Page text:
The Shropshire Wetlands Futurescape is part of the meres and mosses – a 20 square kilometre, internationally important wetland landscape of pools (meres), bogs (mosses) and peat floodplains (moors).
The Futurescape includes the Meres and Mosses Nature Improvement Area (where we’re working through the Meres and Mosses Landscape Partnership) and the Weald Moors north of Telford.
The Shropshire Wetlands habitats are rich in nature. The mosses are home to the insect-eating plant sundew, raft spiders and white-faced darter dragonflies. The meres contain many rare plants, and include the only English site for the least water lily. Birds which call the moors home include breeding waders – lapwings, curlews, redshanks and snipe.
We're working to safeguard and improve special places for nature. Each Futurescape contains a range of initiatives in addition to our reserves. The combination of these creates better conditions for wildlife across the countryside.
The Meres and Mosses hold a mosaic of wetlands created by the action of ice and shaped by humans over thousands of years. Our vision is to restore a landscape of thriving wetlands – lakes, rivers, ponds and marshes which are a vital resource for wildlife and greatly valued by people.
Futurescapes is all about collaboration. There are many organisations and people involved in managing land in the Shropshire Wetlands. Our challenge is working together to find ways of making more space for nature. To achieve this we're working with:
Saving special places
The conservationist's dilemma: an update on the science, policy and practice of the impact of predators on wild birds (8)
As we have written in previous years, the decision to introduce any form of predator control (lethal or non-lethal) is something we never take lightly. It’s always based on evidence and guided by the RSPB’s Council-agreed policy. The RSPB...(read mor...Posted 20/09/2021 by martinfowlie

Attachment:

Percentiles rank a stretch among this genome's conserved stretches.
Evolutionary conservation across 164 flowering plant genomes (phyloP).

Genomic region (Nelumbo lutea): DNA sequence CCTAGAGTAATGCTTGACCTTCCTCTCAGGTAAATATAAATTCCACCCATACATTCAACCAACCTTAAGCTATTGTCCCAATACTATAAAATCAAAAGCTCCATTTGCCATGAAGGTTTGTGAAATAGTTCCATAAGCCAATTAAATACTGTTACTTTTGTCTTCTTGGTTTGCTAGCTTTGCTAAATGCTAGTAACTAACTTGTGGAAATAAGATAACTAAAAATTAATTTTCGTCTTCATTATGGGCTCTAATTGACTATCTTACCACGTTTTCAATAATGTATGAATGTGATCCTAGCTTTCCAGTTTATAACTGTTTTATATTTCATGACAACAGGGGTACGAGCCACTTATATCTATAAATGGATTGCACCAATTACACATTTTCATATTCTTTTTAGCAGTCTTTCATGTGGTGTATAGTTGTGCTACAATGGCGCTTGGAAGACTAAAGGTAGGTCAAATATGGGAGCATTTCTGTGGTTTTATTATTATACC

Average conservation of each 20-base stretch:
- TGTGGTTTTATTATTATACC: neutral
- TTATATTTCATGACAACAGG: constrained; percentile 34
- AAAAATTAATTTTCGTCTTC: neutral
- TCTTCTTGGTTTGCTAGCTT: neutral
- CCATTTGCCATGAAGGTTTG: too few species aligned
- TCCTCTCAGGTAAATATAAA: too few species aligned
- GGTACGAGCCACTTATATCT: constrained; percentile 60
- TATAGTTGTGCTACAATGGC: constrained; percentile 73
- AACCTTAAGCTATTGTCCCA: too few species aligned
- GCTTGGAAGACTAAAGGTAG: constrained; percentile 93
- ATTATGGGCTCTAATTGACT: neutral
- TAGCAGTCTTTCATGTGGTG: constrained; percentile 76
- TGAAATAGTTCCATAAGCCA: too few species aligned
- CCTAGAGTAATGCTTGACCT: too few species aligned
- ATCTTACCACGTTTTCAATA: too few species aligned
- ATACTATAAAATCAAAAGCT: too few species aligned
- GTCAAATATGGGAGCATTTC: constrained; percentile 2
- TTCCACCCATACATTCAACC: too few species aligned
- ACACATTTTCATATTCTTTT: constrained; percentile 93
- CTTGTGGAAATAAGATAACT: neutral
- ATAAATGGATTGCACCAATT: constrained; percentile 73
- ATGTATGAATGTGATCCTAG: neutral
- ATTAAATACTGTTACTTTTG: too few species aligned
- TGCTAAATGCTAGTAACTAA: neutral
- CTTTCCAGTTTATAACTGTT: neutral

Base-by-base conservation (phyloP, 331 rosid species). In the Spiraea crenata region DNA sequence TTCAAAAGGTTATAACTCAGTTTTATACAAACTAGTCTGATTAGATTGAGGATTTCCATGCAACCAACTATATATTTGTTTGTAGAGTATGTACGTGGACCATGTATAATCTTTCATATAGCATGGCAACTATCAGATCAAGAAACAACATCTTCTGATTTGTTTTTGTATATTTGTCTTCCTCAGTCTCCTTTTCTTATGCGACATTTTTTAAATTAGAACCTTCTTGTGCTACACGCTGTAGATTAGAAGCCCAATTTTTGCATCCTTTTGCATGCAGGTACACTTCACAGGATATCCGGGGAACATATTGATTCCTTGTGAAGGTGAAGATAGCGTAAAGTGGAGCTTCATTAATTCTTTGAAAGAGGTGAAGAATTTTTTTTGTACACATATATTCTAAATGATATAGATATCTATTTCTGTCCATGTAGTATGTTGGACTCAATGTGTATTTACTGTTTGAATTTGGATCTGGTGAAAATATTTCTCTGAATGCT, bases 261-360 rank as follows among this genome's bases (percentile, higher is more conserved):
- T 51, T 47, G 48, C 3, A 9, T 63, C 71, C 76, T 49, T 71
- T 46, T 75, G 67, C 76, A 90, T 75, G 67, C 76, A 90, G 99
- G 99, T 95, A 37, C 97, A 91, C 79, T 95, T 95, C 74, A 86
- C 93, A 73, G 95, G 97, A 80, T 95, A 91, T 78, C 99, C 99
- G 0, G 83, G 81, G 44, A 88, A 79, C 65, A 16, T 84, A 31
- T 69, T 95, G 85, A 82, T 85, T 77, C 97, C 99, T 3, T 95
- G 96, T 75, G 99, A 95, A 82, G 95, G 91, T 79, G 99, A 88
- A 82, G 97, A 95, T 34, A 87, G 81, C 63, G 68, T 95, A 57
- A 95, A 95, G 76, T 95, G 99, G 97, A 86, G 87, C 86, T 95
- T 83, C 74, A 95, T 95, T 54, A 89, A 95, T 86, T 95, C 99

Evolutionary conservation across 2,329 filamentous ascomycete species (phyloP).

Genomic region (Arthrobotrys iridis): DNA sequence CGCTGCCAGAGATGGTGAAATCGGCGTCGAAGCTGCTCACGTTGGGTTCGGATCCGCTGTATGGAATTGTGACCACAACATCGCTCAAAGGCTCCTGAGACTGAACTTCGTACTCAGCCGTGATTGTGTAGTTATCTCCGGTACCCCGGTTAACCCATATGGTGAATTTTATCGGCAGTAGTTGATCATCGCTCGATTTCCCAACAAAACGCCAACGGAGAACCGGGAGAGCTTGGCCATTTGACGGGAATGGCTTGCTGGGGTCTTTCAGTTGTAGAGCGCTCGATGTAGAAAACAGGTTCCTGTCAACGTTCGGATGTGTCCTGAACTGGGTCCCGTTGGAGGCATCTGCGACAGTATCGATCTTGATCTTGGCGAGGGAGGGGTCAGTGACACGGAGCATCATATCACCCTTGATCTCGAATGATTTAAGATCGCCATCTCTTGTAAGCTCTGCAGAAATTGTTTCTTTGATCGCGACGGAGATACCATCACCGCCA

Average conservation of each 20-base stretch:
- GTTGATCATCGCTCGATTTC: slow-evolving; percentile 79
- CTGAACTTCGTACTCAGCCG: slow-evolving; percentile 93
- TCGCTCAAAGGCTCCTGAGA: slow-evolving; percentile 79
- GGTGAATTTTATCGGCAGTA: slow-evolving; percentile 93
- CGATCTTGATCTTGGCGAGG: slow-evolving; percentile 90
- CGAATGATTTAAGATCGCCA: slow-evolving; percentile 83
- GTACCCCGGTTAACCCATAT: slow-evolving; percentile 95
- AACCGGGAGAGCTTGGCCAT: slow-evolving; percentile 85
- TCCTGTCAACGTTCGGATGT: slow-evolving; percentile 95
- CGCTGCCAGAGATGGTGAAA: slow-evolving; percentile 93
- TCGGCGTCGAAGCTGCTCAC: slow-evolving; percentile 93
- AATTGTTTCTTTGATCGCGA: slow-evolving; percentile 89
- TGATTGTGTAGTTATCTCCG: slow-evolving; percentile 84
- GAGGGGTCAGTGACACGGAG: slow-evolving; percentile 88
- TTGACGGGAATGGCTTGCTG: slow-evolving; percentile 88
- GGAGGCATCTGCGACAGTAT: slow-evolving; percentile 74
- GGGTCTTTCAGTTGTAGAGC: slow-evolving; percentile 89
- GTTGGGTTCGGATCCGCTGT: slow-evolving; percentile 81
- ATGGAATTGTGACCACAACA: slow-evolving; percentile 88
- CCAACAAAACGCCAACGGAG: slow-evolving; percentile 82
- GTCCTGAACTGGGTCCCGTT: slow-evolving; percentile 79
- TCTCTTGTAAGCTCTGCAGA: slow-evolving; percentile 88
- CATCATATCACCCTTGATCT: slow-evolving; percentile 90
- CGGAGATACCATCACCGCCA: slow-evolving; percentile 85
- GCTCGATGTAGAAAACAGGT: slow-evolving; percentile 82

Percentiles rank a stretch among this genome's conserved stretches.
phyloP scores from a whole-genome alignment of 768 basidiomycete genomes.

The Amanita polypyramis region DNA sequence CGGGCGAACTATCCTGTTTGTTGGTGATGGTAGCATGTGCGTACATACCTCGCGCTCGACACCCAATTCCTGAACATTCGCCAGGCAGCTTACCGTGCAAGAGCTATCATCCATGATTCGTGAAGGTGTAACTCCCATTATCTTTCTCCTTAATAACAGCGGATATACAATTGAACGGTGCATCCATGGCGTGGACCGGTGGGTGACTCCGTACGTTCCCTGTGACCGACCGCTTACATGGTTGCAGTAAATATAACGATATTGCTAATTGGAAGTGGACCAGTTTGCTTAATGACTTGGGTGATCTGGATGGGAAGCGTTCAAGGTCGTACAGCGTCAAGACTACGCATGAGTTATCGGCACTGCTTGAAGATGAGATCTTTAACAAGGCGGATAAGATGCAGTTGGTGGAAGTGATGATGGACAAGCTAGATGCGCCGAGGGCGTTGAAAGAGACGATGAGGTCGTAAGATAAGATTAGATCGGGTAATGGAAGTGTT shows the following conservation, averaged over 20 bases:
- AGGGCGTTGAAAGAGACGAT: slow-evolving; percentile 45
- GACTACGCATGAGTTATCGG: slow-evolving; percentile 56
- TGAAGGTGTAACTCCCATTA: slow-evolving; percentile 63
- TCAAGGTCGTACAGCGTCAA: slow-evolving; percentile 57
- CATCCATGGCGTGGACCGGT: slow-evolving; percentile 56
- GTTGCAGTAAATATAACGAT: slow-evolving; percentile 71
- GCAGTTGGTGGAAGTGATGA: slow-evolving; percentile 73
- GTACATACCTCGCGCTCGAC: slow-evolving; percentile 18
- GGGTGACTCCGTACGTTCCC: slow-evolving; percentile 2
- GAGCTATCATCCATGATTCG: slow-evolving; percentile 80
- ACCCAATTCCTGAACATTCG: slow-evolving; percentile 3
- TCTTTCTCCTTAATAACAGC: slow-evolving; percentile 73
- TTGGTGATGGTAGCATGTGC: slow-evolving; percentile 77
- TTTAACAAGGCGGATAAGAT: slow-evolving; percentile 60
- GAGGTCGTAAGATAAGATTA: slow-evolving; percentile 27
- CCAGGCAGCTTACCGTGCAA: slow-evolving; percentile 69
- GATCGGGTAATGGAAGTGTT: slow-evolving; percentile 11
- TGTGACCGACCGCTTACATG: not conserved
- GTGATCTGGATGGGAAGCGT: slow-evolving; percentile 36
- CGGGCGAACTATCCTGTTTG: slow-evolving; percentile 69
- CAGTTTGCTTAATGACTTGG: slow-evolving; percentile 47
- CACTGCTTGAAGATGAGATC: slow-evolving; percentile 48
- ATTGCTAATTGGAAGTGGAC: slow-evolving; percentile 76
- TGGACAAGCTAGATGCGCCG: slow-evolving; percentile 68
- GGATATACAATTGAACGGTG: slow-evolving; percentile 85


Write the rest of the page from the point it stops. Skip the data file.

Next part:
G7 Commentary - Nature compact success or failure?
For the first time the G7 has made a nature-positive commitment to halt and reverse the loss of biodiversity by 2030. This is unprecedented. Never before we have seen nature prioritised in a way that recognises the importance of a healthy natural wor...Posted 14/06/2021 by Vanessa Amaral-Rogers
A big step for international whale conservation - sei whale Key Biodiversity Area in Falklands
By Michelle Winnard, Communications Officer, Falklands Conservation Sei whale by Caroline Weir, Falklands Conservation In a big step for international whale conservation, the Falkland Islands have been confirmed as a hotspot for a globally end...(re...Posted 12/05/2021 by Heather Mitchell
Rejecting aluminium from Ghana's Forests
As Ghana weighs economic benefits of mining bauxite for aluminum, multi-billion-dollar global companies support community groups calling for protection of critical forest. Natalie Hall, RSPB Senior Advisor for International Site Policy explains. Atew...Posted 03/02/2021 by Vanessa Amaral-Rogers